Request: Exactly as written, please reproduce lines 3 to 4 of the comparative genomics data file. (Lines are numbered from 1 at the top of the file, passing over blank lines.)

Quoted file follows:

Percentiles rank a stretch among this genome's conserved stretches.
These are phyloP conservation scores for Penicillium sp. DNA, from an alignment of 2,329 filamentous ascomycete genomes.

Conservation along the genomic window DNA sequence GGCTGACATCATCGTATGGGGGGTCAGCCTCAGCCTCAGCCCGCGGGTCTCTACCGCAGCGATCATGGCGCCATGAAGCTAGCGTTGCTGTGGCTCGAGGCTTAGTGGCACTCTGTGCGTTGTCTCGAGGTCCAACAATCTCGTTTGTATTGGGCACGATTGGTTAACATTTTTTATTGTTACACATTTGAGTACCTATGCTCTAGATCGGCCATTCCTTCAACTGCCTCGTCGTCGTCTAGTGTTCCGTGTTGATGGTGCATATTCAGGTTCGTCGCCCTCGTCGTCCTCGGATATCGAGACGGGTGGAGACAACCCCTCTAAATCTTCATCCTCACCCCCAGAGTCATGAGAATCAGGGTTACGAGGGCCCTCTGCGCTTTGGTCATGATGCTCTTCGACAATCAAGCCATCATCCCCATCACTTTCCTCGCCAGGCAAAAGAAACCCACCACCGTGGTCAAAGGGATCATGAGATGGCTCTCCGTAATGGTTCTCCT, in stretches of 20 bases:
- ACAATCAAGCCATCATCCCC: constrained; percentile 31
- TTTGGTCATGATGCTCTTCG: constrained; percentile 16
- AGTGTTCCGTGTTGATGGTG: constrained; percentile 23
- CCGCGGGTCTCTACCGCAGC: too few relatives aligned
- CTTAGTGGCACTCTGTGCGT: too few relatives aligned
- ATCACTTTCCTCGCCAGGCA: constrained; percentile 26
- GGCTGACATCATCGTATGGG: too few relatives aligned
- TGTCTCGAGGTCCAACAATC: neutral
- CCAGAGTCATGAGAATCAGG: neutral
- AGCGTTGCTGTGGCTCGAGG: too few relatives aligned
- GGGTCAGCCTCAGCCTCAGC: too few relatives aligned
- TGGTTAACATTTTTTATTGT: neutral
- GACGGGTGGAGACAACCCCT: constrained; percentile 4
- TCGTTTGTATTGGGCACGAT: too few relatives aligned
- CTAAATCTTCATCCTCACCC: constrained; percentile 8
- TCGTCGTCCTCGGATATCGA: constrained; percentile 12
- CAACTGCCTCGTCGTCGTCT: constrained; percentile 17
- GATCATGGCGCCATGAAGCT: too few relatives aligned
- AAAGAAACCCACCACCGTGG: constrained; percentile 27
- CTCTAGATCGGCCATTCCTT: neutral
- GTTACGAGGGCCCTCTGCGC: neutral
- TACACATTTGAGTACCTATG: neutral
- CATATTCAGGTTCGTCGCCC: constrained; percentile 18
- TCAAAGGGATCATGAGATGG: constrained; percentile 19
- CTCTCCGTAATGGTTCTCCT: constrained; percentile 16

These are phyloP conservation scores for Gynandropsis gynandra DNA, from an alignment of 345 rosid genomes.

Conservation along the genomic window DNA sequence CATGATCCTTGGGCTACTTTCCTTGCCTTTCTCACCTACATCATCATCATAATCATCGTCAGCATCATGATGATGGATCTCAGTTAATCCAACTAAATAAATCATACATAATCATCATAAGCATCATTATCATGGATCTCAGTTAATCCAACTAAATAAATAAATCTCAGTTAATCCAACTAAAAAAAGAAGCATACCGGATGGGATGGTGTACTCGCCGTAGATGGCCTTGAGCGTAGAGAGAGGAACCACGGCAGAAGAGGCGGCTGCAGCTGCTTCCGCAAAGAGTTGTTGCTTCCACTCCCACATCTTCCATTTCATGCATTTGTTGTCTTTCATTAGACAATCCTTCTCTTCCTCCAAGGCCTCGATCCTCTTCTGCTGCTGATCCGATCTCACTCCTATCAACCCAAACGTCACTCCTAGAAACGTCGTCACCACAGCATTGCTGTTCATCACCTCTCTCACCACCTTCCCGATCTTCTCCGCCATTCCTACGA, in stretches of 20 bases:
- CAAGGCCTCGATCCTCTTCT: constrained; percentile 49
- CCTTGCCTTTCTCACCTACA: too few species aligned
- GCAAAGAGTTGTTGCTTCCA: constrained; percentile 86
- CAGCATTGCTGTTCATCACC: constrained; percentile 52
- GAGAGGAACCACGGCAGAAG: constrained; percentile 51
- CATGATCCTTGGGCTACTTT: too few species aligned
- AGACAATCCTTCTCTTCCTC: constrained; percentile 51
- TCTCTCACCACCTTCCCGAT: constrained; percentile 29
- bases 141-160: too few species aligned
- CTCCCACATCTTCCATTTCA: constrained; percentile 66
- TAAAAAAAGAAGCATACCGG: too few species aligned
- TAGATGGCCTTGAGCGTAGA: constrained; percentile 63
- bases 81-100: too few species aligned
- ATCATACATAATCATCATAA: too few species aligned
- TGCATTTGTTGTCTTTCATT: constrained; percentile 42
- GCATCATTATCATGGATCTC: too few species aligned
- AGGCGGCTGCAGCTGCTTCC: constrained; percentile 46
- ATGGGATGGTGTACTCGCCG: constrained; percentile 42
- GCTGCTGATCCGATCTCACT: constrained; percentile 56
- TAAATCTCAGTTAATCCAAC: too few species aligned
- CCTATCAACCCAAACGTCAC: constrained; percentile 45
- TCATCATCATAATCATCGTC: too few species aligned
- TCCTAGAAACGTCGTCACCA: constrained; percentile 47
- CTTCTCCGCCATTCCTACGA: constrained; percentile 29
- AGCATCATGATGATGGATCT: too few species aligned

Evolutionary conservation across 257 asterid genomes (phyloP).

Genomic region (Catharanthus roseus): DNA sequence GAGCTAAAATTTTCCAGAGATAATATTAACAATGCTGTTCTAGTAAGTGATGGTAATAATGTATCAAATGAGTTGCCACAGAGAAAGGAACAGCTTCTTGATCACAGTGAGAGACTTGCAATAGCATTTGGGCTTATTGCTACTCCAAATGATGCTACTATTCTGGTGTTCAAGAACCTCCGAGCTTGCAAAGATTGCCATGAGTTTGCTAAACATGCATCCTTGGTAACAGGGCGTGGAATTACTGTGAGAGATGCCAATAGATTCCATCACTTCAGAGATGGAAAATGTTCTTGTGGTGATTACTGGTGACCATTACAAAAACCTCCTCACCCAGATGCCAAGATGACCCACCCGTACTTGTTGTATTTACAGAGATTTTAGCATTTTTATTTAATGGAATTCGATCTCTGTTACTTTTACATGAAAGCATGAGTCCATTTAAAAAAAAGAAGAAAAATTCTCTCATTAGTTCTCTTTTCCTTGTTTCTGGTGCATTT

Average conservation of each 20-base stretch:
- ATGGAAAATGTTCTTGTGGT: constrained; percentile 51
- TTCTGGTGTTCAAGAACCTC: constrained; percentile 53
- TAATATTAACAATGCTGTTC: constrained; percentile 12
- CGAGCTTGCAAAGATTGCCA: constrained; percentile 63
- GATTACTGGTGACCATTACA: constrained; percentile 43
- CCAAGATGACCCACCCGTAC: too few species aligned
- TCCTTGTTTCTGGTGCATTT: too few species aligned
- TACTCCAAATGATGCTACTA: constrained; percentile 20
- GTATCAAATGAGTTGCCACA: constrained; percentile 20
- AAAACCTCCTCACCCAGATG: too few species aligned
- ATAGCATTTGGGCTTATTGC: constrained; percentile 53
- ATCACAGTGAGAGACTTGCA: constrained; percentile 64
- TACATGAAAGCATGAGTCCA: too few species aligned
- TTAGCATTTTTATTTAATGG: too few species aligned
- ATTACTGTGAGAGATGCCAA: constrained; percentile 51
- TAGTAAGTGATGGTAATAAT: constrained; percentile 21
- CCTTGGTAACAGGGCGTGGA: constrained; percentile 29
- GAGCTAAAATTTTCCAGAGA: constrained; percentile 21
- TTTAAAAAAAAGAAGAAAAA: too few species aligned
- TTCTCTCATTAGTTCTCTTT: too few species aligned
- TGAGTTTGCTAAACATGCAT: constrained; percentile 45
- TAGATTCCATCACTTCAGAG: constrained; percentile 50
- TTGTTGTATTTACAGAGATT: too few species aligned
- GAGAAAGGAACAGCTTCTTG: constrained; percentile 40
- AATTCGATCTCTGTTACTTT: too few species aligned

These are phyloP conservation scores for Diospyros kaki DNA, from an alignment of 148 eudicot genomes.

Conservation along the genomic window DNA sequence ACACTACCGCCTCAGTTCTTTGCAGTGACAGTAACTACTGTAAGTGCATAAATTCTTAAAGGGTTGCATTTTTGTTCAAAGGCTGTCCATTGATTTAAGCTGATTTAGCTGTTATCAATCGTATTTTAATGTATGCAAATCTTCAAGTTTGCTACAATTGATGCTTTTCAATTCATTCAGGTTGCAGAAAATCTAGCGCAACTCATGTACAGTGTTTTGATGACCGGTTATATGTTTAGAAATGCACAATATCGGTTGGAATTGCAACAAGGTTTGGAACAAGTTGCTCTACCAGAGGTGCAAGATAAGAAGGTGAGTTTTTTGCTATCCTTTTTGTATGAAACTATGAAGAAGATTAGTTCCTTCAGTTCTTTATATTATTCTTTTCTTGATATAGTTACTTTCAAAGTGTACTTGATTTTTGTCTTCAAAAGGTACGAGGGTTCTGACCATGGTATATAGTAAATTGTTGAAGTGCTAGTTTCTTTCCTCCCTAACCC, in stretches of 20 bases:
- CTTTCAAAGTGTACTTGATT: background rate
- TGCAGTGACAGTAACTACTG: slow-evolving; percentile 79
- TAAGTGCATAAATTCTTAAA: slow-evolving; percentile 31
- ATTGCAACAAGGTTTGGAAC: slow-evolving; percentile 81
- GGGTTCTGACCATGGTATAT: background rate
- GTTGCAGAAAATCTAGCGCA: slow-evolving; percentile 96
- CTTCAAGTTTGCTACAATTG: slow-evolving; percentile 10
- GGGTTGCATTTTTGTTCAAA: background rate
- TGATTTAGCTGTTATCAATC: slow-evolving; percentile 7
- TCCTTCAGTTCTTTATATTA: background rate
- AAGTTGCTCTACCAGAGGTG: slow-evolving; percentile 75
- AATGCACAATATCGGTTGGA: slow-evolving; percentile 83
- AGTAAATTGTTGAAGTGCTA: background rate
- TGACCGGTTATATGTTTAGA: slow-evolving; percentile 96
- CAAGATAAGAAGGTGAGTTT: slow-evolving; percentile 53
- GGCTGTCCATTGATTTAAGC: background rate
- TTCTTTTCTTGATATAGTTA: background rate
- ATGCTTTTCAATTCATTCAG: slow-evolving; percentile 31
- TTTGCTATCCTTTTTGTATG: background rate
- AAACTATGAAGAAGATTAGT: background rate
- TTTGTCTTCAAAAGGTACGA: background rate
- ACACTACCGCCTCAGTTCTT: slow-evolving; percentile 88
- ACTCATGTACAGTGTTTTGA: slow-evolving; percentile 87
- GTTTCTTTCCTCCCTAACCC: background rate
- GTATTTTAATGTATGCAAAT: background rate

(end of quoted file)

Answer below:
Conservation along the genomic window DNA sequence GGCTGACATCATCGTATGGGGGGTCAGCCTCAGCCTCAGCCCGCGGGTCTCTACCGCAGCGATCATGGCGCCATGAAGCTAGCGTTGCTGTGGCTCGAGGCTTAGTGGCACTCTGTGCGTTGTCTCGAGGTCCAACAATCTCGTTTGTATTGGGCACGATTGGTTAACATTTTTTATTGTTACACATTTGAGTACCTATGCTCTAGATCGGCCATTCCTTCAACTGCCTCGTCGTCGTCTAGTGTTCCGTGTTGATGGTGCATATTCAGGTTCGTCGCCCTCGTCGTCCTCGGATATCGAGACGGGTGGAGACAACCCCTCTAAATCTTCATCCTCACCCCCAGAGTCATGAGAATCAGGGTTACGAGGGCCCTCTGCGCTTTGGTCATGATGCTCTTCGACAATCAAGCCATCATCCCCATCACTTTCCTCGCCAGGCAAAAGAAACCCACCACCGTGGTCAAAGGGATCATGAGATGGCTCTCCGTAATGGTTCTCCT, in stretches of 20 bases:
- ACAATCAAGCCATCATCCCC: constrained; percentile 31